A new study found that men taking Propecia for baldness may experience sexual side effects that can last from four months to a year.
Researchers at George Washington University interviewed 54 men under the age of 40 who reported having side effects for three months or longer after taking Propecia (also known as finasteride) to treat their hair loss. None of the men reported having sexual, medical, or psychiatric problems prior to taking the medicine.
The amount of time the men took the medicine varied among the participants. The men reported experiencing side effects such as erectile dysfunction, decreased sexual drive, problems with orgasms, shrinking and painful genitals, and some neurological problems like anxiety and depression.
Ninety-six percent of the men said that the side effects lasted longer than a year after they stopped taking the medicine.
“Our findings make me suspicious that this drug may have done permanent damage to these men,” said Dr. Michael Irwig, the study’s author. “The chances that they will improve? I think it’s lower and lower the longer they have these side effects.”
Study participants were recruited through an online forum called PropeciaHelp, a place where men communicated about their side effects from the drug. Dr. Irwig believes since the participants were solely taken from the forum, the results do not include responses from men who experienced fewer and less pervasive side effects.
Propecia works by blocking the conversion of testosterone into a more powerful form known as DHT, which causes hair loss. Finasteride was originally developed in 1992 by Merck who used the drug to treat enlarged prostates. It was also initially marketed under the name Proscar.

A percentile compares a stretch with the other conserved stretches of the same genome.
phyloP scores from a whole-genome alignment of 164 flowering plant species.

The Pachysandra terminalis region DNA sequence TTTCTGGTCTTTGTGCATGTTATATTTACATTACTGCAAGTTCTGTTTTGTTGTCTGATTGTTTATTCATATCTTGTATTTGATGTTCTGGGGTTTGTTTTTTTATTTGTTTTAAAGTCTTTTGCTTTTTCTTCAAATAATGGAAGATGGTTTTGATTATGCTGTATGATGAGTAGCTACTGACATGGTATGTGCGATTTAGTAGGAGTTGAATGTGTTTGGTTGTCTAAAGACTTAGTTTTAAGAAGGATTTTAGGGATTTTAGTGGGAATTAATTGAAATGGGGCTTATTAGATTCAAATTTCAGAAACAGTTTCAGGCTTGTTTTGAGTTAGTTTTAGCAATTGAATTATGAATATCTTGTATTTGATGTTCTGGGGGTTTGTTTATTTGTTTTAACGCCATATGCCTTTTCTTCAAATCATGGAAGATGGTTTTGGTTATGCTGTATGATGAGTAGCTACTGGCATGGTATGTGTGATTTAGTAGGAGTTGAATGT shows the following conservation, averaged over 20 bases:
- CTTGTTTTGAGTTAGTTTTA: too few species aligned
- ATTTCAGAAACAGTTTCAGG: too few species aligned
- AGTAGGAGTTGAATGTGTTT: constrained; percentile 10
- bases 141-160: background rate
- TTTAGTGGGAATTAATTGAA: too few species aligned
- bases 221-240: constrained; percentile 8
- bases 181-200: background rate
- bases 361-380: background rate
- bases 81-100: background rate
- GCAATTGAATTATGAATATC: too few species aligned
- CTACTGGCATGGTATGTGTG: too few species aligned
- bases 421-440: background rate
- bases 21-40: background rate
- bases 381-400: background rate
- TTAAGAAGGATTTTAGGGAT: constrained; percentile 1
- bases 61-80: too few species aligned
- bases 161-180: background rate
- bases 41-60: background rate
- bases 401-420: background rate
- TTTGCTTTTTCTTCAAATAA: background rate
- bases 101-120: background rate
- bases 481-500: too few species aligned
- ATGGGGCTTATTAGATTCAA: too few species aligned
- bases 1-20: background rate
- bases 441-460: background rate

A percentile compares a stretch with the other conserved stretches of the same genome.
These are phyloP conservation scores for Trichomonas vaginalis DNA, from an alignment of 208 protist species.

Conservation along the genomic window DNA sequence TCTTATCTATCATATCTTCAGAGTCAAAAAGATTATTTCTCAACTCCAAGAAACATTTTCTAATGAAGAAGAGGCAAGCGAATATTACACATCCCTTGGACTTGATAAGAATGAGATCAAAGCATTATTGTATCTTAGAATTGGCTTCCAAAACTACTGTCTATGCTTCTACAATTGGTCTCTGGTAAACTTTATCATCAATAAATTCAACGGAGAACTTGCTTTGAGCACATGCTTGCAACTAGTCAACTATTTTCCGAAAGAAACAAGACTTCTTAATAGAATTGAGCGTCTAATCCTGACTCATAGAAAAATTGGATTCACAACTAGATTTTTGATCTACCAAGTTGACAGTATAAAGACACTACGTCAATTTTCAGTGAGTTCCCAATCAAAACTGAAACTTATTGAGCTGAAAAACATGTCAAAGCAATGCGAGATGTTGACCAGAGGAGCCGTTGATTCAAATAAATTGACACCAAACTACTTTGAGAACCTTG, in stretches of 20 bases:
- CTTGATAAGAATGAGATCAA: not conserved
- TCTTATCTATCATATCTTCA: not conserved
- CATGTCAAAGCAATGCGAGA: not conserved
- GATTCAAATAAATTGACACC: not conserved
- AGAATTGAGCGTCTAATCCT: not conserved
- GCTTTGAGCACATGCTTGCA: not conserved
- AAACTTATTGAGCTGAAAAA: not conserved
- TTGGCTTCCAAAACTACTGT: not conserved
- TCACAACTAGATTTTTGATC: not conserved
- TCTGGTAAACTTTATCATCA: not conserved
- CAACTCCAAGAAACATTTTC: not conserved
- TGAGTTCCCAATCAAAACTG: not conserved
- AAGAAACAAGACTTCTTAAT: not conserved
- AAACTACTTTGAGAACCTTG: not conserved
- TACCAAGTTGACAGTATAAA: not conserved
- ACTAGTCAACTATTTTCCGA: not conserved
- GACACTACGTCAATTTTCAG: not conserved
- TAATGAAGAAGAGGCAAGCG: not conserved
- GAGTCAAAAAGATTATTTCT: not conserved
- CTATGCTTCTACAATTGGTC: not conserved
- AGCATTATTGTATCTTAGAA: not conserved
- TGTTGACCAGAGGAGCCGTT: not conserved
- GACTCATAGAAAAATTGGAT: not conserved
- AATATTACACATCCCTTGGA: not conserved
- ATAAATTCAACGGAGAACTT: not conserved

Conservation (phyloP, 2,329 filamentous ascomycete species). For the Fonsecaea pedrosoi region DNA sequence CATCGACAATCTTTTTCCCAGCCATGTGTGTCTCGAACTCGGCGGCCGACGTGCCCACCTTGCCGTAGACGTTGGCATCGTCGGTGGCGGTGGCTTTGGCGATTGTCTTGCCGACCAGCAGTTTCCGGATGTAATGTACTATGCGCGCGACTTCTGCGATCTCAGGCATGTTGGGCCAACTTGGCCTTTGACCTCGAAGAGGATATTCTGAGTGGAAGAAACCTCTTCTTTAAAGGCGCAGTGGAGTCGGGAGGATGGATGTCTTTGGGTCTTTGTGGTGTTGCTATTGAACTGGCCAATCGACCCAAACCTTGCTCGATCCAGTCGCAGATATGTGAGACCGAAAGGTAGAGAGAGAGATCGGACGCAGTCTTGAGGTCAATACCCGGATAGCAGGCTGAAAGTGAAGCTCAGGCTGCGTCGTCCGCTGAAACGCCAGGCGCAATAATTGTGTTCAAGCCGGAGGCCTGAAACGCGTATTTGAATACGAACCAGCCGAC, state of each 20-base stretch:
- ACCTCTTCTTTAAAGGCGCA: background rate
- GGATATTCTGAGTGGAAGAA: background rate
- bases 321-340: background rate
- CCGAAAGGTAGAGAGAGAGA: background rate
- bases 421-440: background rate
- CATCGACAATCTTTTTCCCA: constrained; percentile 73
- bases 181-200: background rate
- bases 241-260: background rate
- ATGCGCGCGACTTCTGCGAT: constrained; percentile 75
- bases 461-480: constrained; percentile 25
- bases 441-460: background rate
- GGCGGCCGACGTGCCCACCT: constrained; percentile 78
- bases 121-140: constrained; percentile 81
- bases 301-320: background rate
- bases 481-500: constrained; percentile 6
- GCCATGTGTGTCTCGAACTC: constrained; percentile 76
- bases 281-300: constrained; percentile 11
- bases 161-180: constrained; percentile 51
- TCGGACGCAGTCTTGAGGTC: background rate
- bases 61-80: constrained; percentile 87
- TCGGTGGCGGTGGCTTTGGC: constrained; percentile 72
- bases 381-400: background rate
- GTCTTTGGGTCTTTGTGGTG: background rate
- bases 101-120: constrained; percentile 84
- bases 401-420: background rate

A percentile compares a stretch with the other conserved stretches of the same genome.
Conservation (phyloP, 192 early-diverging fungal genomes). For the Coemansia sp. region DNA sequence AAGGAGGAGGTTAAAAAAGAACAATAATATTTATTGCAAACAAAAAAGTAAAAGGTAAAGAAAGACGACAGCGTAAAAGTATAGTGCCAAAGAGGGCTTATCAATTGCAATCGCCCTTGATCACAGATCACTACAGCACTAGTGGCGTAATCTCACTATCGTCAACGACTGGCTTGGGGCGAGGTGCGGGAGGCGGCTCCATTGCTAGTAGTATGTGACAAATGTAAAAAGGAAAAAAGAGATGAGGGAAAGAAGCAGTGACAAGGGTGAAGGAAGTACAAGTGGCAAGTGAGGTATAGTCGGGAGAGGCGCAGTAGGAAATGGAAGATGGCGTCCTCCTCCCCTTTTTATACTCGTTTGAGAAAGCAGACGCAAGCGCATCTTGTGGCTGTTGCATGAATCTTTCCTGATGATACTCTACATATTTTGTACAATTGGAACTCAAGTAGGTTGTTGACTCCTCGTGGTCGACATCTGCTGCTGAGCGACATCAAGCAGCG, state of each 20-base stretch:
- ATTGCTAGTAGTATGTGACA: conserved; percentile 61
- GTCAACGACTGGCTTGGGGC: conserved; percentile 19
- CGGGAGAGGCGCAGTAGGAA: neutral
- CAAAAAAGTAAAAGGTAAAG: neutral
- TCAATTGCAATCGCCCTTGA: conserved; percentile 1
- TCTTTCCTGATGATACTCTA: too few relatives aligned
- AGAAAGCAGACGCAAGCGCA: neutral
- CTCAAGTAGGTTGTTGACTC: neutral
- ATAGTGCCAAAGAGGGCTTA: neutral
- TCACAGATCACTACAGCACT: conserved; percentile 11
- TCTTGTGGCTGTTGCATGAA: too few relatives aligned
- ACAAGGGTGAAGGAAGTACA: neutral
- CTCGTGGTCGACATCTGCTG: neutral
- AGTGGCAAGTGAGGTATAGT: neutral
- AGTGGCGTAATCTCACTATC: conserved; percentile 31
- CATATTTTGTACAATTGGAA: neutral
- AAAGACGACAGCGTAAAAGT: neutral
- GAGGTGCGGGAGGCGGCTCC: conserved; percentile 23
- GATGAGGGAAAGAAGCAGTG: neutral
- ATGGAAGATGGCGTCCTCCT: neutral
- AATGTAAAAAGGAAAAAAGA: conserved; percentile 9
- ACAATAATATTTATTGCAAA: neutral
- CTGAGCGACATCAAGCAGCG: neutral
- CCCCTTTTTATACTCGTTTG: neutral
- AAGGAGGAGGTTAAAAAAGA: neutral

In 1997, The U.S. Food and Drug Administration approved Propecia and Merck recognized reports from men experiencing side effects during the drug’s clinical trials. The company said that the side effects were treated once the men stopped taking the drug.
Over a span of 13 years, the agency received 400 complaints of consumers reporting sexual dysfunction. Within those reports, nearly 60 men said that they experienced the side effects for longer than three months after they stopped taking the drug.
In 2011, the FDA ordered a label change for the drug to include a warning about long-lasting erectile dysfunction. They changed the label again in April to add problems with libido, ejaculation, and orgasm disorders.
Merck released a statement claiming that there was not enough evidence proving the relationship between Propecia and prolonged sexual dysfunction.
“Merck believes that Propecia (finasteride) has demonstrated safety and efficacy profiles and that the product labeling appropriately describes the benefits and risks of the drug to help inform prescribing,” the company wrote.
Researchers believe that doctors who are prescribing the drug are simply unaware of the on-going side effects.
“These things just get handed out left and right for any urinary symptoms,” said Dr. Ryan Terlecki, an assistant professor of urology at Wake Forest School of Medicine.
Terlecki has prescribed the drug to patients with large prostates. He believes more research is needed before doctors can entirely pin the side effects on the drug.